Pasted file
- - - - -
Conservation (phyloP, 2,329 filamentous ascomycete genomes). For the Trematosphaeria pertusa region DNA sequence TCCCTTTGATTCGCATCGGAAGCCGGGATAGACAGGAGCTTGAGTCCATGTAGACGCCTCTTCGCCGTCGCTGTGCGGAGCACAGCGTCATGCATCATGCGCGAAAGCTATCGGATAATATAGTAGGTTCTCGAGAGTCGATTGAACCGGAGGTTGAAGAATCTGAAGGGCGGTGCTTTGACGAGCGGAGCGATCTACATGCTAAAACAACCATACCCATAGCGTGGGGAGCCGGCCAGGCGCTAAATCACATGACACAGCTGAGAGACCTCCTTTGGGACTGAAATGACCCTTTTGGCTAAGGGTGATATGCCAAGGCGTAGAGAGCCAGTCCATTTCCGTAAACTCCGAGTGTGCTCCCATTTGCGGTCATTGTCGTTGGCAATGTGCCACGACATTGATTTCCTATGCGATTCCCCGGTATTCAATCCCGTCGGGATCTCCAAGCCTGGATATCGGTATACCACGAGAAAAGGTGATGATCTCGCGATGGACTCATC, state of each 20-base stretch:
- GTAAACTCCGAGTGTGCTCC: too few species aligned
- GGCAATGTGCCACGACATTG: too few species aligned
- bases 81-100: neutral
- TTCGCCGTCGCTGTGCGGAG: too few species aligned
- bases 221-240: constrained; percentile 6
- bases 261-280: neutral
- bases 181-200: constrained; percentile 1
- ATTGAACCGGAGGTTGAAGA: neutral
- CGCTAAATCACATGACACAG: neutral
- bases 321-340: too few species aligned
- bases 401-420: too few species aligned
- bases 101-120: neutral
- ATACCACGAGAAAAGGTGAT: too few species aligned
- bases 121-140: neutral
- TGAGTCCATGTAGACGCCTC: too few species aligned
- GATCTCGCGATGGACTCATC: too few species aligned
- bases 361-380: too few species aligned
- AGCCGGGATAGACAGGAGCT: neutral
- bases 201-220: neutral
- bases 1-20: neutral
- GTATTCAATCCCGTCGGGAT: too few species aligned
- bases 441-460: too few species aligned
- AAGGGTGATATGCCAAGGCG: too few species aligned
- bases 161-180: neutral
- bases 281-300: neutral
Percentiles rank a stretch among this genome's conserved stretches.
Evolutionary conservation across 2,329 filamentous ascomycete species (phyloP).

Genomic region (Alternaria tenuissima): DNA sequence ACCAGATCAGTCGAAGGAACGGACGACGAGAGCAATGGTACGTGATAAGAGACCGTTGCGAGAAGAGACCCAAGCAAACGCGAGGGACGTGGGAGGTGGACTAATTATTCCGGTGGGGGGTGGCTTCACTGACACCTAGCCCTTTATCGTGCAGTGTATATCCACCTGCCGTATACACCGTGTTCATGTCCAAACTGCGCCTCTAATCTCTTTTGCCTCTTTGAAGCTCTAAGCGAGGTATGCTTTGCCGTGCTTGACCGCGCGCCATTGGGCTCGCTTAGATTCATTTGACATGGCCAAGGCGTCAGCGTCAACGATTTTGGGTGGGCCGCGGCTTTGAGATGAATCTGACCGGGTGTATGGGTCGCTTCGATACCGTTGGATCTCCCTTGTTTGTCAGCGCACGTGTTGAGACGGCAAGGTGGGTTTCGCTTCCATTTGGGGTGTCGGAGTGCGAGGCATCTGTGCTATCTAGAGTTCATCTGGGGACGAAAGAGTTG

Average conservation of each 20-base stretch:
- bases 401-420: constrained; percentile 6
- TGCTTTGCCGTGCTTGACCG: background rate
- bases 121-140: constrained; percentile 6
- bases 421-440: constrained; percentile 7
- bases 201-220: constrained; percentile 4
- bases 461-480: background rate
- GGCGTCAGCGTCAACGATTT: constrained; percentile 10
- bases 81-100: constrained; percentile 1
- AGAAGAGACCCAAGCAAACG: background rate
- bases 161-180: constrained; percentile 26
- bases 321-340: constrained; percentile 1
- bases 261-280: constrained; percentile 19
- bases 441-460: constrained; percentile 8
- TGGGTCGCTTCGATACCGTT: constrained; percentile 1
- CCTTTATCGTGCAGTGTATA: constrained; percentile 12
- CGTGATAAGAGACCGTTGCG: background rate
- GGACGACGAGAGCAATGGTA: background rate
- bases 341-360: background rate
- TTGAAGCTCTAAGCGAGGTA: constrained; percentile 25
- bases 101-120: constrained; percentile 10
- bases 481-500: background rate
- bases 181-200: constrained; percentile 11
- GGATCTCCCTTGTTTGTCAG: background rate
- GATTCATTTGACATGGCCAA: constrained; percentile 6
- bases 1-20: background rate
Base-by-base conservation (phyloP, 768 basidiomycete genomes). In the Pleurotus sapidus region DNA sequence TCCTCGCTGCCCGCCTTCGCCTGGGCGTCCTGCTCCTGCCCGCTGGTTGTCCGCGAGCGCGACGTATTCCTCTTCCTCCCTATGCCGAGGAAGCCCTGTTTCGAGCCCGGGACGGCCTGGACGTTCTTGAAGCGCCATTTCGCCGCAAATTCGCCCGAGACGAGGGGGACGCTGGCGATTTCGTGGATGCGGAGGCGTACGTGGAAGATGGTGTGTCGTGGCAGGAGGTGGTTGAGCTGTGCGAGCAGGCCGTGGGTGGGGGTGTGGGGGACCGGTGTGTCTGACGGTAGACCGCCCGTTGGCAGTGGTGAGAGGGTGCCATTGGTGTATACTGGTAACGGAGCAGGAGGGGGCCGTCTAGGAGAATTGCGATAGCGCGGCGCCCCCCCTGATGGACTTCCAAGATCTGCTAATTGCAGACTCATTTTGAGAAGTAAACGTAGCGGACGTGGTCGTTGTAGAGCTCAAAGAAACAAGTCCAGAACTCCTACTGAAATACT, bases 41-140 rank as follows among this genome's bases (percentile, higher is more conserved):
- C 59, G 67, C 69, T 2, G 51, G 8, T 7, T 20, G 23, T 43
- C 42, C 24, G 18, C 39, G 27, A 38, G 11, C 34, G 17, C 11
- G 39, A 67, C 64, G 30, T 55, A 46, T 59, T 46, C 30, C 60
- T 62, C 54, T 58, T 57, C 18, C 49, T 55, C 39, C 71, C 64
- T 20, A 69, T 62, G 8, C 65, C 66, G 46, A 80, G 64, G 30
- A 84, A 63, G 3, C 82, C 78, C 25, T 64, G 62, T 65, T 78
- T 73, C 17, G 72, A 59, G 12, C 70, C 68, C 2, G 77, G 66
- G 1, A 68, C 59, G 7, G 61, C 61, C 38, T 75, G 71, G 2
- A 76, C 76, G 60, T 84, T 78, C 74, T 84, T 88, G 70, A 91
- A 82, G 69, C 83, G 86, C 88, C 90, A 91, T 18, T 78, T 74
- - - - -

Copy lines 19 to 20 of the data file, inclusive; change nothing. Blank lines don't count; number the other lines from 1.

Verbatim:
- AGCCGGGATAGACAGGAGCT: neutral
- bases 201-220: neutral